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Abingdon County Hall Museum facts for kids

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Abingdon County Hall Museum
View of the County Hall building that houses the museum.
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Established 1678–1683 (building)
1919 (museum collection)
Location Abingdon, Oxfordshire, United Kingdom
Type Local museum
Collection size Local history
Owner Abingdon Town Council
County Hall, Abingdon, Oxfordshire - - 10184
Alternative view.

Abingdon County Hall Museum (also known as Abingdon Museum) is a local museum in Abingdon, Oxfordshire, England. The museum is run by Abingdon Town Council and supported by Abingdon Museum Friends, a registered charity. It is a Grade II listed building.


County Hall loggia, Abingdon
Internal view of the loggia.

The building was built as a county hall for Berkshire, Abingdon being Berkshire's county town; it was to serve as the principal sessions house and administrative home for the Justices of the county. The county hall was designed in the Baroque style by Christopher Kempster who trained with Sir Christopher Wren on St Paul's Cathedral. It stands on large pilasters with a sheltered area beneath for use as a market or other municipal functions and was completed in 1683.

Nikolaus Pevsner said of the building: "Of the free-standing town halls of England with open ground floors this is the grandest". It housed a courtroom for the assizes until 1867 when Abingdon ceded that role to Reading Assize Courts.

Collections and exhibitions

The museum's collections were started in 1919. The museum has permanent collections and presents temporary exhibitions several times a year. There are also smaller exhibitions on local themes that are changed every month. The Monks' Map of the River Thames around Abingdon in the 16th century has been held at the town's Guildhall since 1907. A reproduction of the Anglo-Saxon Abingdon Sword, discovered in the river at Abingdon and held by the Ashmolean Museum in Oxford, has also been put on display. In December 2011, with the help of British Motor Heritage, the last MGB Roadster sports car, which came off the production line in Abingdon in 1980 was lifted through a window 30 feet up, for display in the museum's main gallery.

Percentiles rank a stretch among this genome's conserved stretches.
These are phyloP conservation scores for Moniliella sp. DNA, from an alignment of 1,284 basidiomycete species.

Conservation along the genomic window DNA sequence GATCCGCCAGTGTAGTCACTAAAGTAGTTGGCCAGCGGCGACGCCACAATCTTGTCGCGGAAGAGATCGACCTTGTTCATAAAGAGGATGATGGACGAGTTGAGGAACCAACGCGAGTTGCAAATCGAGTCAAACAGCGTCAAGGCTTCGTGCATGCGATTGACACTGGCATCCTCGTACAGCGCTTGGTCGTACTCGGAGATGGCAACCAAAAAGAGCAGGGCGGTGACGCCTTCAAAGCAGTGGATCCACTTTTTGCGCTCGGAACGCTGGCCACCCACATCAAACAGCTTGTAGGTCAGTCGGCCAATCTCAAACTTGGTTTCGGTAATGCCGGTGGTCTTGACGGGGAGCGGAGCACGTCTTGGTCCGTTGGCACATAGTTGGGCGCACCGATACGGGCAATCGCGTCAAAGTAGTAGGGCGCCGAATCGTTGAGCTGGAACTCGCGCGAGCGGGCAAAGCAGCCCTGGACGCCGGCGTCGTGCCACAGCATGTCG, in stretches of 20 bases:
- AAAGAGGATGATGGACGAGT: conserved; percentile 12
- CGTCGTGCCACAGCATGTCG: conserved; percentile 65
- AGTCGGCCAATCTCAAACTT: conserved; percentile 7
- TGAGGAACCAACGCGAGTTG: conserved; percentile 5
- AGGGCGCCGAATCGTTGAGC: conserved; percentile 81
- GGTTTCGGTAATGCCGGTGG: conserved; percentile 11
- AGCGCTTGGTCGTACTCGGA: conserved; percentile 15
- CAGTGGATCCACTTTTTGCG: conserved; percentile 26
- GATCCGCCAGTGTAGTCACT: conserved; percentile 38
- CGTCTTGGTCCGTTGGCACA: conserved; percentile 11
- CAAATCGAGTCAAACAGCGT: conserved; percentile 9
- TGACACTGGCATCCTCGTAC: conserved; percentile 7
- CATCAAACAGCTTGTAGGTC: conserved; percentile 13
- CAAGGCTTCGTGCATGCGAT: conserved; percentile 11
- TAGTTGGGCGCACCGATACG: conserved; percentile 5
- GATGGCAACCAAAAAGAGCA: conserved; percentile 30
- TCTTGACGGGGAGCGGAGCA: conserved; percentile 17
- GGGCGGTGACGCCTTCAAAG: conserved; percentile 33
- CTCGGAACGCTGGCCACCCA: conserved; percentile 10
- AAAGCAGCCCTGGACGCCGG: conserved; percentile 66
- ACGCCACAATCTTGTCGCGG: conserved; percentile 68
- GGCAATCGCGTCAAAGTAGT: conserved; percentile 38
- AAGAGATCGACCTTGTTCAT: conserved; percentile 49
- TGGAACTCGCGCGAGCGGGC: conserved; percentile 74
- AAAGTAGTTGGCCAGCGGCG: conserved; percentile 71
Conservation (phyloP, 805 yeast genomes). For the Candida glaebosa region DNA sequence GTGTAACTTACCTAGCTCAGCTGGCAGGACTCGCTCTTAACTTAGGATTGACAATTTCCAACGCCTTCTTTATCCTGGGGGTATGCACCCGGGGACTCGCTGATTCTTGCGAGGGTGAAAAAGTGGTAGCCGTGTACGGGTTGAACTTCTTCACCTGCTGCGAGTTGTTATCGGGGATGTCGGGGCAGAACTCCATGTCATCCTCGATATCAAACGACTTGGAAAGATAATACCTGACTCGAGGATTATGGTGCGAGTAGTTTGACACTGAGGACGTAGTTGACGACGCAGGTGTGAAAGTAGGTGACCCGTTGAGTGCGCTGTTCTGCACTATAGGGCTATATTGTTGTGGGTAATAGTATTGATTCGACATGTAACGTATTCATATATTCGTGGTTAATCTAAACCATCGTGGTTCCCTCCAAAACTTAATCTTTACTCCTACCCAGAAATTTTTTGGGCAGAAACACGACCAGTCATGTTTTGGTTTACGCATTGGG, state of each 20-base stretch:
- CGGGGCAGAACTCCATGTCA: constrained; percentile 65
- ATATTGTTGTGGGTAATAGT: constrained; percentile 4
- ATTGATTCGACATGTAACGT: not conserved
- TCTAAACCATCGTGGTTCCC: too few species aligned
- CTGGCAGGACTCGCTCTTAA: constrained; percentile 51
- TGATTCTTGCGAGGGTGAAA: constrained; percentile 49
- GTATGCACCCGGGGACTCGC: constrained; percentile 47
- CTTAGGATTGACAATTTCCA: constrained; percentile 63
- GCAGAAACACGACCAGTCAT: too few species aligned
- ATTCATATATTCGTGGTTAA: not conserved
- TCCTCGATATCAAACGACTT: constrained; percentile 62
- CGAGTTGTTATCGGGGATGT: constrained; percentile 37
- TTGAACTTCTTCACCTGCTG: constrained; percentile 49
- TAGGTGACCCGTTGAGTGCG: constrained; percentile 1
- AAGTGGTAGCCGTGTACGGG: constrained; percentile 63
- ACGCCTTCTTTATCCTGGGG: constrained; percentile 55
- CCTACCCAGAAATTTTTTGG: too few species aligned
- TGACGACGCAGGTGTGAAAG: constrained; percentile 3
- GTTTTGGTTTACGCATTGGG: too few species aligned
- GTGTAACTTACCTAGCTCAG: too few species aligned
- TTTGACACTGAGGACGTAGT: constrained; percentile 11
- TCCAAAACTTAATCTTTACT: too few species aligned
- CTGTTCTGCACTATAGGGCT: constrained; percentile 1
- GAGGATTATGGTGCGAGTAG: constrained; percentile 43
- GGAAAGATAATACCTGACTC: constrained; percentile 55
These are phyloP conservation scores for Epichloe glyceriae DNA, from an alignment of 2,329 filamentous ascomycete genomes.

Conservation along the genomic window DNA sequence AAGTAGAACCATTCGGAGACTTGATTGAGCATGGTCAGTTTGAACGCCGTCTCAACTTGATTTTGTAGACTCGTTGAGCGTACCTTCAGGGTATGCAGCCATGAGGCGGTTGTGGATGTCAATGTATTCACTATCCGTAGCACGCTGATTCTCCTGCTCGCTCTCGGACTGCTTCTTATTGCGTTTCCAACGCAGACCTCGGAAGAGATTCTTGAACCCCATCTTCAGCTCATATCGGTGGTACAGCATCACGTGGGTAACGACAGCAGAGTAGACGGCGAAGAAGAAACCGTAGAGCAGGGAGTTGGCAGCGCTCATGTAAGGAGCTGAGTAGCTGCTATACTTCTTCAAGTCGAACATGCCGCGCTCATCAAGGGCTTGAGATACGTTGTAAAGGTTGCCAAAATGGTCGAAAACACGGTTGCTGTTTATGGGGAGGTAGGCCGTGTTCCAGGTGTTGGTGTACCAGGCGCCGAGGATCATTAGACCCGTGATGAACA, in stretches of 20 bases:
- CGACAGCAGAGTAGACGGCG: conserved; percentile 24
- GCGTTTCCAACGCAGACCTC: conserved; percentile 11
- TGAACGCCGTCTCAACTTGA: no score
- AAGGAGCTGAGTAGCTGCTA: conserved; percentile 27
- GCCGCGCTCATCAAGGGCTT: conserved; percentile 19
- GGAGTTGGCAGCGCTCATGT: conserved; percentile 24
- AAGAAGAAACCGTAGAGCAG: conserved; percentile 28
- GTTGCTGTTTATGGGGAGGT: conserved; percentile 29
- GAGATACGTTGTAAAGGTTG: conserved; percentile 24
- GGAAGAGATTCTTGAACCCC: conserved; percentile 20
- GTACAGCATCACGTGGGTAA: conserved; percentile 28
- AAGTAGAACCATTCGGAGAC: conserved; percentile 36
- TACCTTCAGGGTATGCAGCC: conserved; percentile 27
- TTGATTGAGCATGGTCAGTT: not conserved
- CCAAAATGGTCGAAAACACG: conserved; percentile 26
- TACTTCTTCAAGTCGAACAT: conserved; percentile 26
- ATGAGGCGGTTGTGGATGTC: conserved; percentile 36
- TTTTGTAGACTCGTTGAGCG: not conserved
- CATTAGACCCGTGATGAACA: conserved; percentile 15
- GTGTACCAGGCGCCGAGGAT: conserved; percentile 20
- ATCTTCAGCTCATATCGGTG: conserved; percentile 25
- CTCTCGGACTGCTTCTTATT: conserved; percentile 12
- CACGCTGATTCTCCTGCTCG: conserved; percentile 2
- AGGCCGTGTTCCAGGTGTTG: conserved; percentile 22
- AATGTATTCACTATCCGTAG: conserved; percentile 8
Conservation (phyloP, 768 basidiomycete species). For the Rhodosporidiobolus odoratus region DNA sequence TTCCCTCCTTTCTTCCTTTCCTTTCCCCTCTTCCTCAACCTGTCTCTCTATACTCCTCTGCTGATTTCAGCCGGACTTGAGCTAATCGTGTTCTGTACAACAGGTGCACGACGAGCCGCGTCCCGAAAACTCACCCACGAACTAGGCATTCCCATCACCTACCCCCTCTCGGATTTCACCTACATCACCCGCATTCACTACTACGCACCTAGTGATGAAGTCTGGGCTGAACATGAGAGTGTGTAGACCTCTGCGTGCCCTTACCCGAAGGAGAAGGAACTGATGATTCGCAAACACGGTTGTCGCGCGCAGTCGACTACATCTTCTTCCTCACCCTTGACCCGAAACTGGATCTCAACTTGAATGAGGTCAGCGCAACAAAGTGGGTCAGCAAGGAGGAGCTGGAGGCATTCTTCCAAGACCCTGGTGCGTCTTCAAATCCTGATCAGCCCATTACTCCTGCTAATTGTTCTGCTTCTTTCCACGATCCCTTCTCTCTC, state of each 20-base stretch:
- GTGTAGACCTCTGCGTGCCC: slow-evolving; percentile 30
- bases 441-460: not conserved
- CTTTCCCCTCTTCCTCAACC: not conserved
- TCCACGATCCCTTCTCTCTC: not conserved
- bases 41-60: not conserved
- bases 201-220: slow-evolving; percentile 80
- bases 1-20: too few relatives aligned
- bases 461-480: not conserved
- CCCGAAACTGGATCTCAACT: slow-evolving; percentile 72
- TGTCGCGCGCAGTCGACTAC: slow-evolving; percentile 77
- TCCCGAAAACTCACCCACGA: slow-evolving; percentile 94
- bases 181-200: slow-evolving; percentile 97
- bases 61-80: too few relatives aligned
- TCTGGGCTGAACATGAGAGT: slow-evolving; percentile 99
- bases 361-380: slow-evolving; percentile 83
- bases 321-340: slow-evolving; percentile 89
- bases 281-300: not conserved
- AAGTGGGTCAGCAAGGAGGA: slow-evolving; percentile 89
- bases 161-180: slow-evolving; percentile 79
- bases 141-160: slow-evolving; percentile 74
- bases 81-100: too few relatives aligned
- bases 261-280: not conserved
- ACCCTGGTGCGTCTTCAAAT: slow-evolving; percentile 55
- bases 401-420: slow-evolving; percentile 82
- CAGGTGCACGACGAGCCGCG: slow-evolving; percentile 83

From 2010 to 2012, the museum and building underwent a two-year restoration programme, partly funded by the National Lottery. The museum was informally reopened to visitors by Martha Howe-Douglas, an actress in the BBC television series Horrible Histories, in July 2012 and was officially reopened by the Duke of Gloucester on 8 March 2013. A new museum café was established in the basement.

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